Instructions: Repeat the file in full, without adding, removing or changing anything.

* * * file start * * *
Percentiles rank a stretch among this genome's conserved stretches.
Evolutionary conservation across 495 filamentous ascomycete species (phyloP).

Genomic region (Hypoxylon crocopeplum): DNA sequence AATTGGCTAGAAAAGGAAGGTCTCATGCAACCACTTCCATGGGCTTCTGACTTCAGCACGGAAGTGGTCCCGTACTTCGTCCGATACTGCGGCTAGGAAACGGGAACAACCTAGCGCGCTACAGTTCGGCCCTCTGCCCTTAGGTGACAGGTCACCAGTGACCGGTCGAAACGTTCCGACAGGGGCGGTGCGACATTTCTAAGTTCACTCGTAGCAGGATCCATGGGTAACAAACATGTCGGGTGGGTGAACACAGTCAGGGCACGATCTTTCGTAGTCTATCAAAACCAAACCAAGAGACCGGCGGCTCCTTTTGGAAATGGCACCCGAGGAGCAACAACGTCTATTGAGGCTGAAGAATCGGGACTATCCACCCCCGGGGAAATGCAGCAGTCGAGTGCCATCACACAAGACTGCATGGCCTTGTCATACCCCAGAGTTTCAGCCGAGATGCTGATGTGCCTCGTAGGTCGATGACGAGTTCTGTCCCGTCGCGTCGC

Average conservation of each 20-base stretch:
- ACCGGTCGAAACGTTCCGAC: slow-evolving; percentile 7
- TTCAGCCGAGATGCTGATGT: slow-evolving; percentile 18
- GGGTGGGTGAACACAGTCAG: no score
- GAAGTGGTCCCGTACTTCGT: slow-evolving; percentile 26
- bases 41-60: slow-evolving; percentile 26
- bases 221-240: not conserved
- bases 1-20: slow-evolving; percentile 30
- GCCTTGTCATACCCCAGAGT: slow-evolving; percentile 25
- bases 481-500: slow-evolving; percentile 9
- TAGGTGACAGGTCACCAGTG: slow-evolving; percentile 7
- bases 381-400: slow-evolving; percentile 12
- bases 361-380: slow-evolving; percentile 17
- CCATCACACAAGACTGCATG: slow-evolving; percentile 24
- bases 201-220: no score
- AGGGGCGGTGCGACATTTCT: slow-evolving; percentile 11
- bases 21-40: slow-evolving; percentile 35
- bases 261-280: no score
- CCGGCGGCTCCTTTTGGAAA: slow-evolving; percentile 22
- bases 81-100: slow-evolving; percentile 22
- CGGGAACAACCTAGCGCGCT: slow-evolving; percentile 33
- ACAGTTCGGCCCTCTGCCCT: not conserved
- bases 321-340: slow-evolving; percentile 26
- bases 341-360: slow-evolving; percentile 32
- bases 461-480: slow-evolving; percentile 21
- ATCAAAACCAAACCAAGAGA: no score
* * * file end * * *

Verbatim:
Percentiles rank a stretch among this genome's conserved stretches.
Evolutionary conservation across 495 filamentous ascomycete species (phyloP).

Genomic region (Hypoxylon crocopeplum): DNA sequence AATTGGCTAGAAAAGGAAGGTCTCATGCAACCACTTCCATGGGCTTCTGACTTCAGCACGGAAGTGGTCCCGTACTTCGTCCGATACTGCGGCTAGGAAACGGGAACAACCTAGCGCGCTACAGTTCGGCCCTCTGCCCTTAGGTGACAGGTCACCAGTGACCGGTCGAAACGTTCCGACAGGGGCGGTGCGACATTTCTAAGTTCACTCGTAGCAGGATCCATGGGTAACAAACATGTCGGGTGGGTGAACACAGTCAGGGCACGATCTTTCGTAGTCTATCAAAACCAAACCAAGAGACCGGCGGCTCCTTTTGGAAATGGCACCCGAGGAGCAACAACGTCTATTGAGGCTGAAGAATCGGGACTATCCACCCCCGGGGAAATGCAGCAGTCGAGTGCCATCACACAAGACTGCATGGCCTTGTCATACCCCAGAGTTTCAGCCGAGATGCTGATGTGCCTCGTAGGTCGATGACGAGTTCTGTCCCGTCGCGTCGC

Average conservation of each 20-base stretch:
- ACCGGTCGAAACGTTCCGAC: slow-evolving; percentile 7
- TTCAGCCGAGATGCTGATGT: slow-evolving; percentile 18
- GGGTGGGTGAACACAGTCAG: no score
- GAAGTGGTCCCGTACTTCGT: slow-evolving; percentile 26
- bases 41-60: slow-evolving; percentile 26
- bases 221-240: not conserved
- bases 1-20: slow-evolving; percentile 30
- GCCTTGTCATACCCCAGAGT: slow-evolving; percentile 25
- bases 481-500: slow-evolving; percentile 9
- TAGGTGACAGGTCACCAGTG: slow-evolving; percentile 7
- bases 381-400: slow-evolving; percentile 12
- bases 361-380: slow-evolving; percentile 17
- CCATCACACAAGACTGCATG: slow-evolving; percentile 24
- bases 201-220: no score
- AGGGGCGGTGCGACATTTCT: slow-evolving; percentile 11
- bases 21-40: slow-evolving; percentile 35
- bases 261-280: no score
- CCGGCGGCTCCTTTTGGAAA: slow-evolving; percentile 22
- bases 81-100: slow-evolving; percentile 22
- CGGGAACAACCTAGCGCGCT: slow-evolving; percentile 33
- ACAGTTCGGCCCTCTGCCCT: not conserved
- bases 321-340: slow-evolving; percentile 26
- bases 341-360: slow-evolving; percentile 32
- bases 461-480: slow-evolving; percentile 21
- ATCAAAACCAAACCAAGAGA: no score